To achieve optimal productivity in a balanced assembly cell, it is essential to keep the product flowing continuously with minimum effort. Utilizing Chaku-Chaku whenever possible allows operators to spend just a few seconds at each machine, simply loading the machine and moving on.
Chaku-Chaku, which translates to load-load, simply refers to the sub-method of One-Piece Flow where machines unload parts automatically, thus saving time and streamlining motion. So, the machines themselves should be designed with automatic unloading capabilities or Hanedashi.
4 – Design for Decisiveness
When broaching the design of an assembly cell layout, consider a counter-clockwise flow. This design allows operators to pull with their right hand and pass with their left hand, taking into account that most individuals are right-handed.
Further, your company should strive to miniaturize the cell as much as possible to reduce floor space, cut back on the handling of products, and promote effective teamwork. Additionally, providing complete visibility of the cell also illuminates process flows and delays.
Before launching the new design, ensure that the components and tools included are only those that are absolutely necessary to the process. All indispensable components should also be conveniently located at the point of use.
5 – Make it Tight as a Drum
In Lean Manufacturing and, more specifically, Lean Assembly Cell Design, optimizing the physical layout is crucial for those interested in maximizing efficiency. To achieve this, ensure that machines and workstations are strategically positioned in close proximity, creating a compact and efficient workspace.
This arrangement eliminates unnecessary walking and transportation, allowing operators to focus on value-added tasks and reducing wasted time and effort.
Moreover, emphasizing this airtight quality throughout the process is essential. Incorporate mechanisms such as poke-yoke (mistake-proof) and Jidoka to prevent errors and maintain consistent quality standards.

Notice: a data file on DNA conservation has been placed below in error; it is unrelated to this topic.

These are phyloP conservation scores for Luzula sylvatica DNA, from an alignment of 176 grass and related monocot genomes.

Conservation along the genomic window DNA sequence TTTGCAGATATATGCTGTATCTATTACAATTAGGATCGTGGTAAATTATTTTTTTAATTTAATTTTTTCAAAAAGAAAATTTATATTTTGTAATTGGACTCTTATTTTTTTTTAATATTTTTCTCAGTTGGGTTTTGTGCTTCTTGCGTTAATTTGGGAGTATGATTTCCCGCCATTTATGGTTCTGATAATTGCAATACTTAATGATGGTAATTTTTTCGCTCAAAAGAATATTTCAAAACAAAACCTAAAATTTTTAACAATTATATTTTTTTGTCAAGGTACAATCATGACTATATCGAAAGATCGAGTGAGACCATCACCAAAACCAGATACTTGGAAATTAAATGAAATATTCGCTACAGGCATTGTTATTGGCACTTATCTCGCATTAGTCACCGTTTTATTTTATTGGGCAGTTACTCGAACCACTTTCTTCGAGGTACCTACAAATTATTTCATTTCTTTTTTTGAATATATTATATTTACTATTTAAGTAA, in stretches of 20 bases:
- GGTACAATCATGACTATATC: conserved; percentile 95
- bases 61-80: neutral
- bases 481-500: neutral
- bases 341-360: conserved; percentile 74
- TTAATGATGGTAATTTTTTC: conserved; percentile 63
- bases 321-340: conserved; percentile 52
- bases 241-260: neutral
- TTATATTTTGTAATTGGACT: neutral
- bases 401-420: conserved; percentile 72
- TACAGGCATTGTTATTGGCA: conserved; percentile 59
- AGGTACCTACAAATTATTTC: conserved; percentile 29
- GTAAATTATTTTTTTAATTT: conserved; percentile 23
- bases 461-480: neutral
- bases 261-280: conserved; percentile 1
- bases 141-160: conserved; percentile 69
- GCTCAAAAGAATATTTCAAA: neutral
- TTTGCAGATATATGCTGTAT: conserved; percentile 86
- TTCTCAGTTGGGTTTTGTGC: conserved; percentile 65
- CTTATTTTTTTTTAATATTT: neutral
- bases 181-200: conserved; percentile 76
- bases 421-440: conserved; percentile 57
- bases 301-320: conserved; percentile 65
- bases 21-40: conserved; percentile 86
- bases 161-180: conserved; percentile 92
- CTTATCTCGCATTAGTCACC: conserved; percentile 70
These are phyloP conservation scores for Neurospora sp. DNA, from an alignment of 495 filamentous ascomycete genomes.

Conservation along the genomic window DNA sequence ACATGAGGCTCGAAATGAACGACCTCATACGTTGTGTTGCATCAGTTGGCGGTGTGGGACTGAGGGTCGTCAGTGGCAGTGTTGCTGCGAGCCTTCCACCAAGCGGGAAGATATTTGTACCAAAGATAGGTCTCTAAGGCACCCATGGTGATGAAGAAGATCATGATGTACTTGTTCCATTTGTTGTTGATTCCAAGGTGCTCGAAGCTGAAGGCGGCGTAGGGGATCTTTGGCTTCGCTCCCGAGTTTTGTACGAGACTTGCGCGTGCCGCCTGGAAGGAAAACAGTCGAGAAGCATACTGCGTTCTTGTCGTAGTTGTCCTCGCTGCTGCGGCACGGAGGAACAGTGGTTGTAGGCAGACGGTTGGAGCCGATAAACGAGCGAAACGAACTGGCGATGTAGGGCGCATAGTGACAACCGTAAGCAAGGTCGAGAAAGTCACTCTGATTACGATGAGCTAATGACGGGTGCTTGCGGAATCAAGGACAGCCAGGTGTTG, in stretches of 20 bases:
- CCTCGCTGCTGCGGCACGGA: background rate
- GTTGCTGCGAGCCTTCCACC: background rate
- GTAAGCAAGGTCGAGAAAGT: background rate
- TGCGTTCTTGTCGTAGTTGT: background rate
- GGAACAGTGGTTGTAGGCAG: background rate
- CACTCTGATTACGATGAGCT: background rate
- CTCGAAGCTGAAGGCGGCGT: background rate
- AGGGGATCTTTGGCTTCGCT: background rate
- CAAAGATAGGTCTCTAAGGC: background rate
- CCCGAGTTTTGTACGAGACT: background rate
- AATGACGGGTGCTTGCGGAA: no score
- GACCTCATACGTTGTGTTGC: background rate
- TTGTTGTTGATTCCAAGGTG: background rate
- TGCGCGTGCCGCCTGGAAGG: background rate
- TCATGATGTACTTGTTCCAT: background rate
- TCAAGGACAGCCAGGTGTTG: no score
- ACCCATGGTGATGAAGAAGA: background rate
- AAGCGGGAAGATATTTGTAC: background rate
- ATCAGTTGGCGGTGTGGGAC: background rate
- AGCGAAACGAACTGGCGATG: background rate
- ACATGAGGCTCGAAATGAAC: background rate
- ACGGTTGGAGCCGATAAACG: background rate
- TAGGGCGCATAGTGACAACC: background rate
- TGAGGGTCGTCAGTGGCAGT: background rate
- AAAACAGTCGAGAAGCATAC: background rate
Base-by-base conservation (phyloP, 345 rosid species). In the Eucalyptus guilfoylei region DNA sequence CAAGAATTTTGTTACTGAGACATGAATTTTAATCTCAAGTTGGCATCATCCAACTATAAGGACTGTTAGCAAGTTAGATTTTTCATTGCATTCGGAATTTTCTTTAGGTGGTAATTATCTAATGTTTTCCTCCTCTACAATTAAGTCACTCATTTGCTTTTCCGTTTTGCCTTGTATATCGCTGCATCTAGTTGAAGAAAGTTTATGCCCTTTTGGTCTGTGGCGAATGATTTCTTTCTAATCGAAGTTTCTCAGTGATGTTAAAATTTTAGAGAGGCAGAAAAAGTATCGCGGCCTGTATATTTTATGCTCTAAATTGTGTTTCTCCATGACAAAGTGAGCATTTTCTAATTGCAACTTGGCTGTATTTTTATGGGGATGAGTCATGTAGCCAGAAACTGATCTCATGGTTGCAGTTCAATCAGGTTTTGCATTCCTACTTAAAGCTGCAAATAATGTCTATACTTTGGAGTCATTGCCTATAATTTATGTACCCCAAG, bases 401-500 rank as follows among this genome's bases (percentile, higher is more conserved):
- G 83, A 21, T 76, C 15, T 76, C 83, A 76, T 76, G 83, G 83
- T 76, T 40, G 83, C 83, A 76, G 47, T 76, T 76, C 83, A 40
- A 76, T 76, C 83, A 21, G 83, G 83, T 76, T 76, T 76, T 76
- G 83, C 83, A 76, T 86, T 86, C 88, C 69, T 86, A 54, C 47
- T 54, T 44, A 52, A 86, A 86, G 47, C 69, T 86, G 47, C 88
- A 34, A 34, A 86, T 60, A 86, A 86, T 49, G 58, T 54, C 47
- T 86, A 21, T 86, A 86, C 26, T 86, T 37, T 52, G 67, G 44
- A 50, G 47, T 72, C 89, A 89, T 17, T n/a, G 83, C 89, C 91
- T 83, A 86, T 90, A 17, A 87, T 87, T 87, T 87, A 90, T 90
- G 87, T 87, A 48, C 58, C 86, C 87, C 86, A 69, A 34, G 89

The latter, Jidoka, refers to “autonomation” or the process of designing human intelligence into machines and processes so errors can be detected and prevented.
How Working with a Consultancy Can Ensure Success in Lean Assembly Cell Design
Ultimately, your company should strive for standardized work procedures that simplify operations, minimize variations, and reduce low-value actions during the Lean Assembly Cell Design process.
When executed properly, your manufacturing processes can transform into a tightly orchestrated assembly that operates with precision and efficiency. But for many in shop floor management or manufacturing leadership, finding the time to correctly implement these principles is a challenge unto itself.
Working with a vetted team of Lean Manufacturing consultants can provide a host of benefits — saved time being just one of them:
- Expertise: An experienced consultancy team like ours has extensive experience in Lean Manufacturing and Lean Assembly Cell Design across the world and across a wide range of industries.
- Customization: The experts that make up the Lean Horizons Consulting team specialize in tailored services that meet the specific needs of each manufacturing company.
- Training: Our team focuses on the training and education of Lean Manufacturing principles, tools, and techniques to cultivate a company culture that empowers employees to identify and solve problems.
- Execution: Implementing Lean Assembly Cell Design solutions is no small feat — our team provides proper integration to ensure effective and sustainable change.
Each company has unique challenges, processes, and goals. To overcome these challenges, refine these processes, and exceed these goals, our team at Lean Horizons Consulting combines their expertise with your team’s dedication.
The result? True and lasting change, perpetuated by employees and management who are equipped with the skills and knowledge necessary to maintain Lean Transformation principles and continuously improve.
Ready to enter a new era of productivity in your manufacturing company? Jumpstart the journey with a consultation, or learn more about Lean Manufacturing in our podcast, books, and resources.